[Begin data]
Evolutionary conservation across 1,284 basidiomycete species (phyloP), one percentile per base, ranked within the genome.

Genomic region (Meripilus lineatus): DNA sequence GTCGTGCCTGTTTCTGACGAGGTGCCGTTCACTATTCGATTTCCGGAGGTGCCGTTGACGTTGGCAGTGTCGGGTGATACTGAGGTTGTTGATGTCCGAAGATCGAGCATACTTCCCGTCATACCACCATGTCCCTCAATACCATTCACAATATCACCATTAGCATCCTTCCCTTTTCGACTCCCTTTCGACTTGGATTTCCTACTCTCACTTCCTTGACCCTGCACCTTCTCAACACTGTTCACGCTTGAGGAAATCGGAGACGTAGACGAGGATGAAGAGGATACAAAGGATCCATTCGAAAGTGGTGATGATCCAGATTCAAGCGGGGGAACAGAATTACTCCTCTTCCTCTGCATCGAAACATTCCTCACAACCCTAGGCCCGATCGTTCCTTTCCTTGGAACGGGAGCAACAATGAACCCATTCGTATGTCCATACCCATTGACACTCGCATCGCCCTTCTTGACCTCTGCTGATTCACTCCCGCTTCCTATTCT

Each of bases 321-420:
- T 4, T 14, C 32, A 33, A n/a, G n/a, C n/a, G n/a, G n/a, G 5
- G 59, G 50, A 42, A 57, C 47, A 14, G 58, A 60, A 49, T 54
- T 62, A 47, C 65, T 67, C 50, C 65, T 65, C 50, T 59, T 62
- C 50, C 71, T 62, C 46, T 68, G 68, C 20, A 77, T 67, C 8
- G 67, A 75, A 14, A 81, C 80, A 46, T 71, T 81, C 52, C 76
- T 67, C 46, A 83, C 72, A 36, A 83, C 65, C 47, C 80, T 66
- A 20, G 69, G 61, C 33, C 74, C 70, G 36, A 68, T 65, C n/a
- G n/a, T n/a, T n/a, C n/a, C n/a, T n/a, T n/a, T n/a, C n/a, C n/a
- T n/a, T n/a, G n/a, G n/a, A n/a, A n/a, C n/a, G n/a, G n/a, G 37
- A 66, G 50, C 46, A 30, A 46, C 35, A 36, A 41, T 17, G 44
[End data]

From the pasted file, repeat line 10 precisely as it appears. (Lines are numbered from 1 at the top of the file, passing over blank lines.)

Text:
- A 20, G 69, G 61, C 33, C 74, C 70, G 36, A 68, T 65, C n/a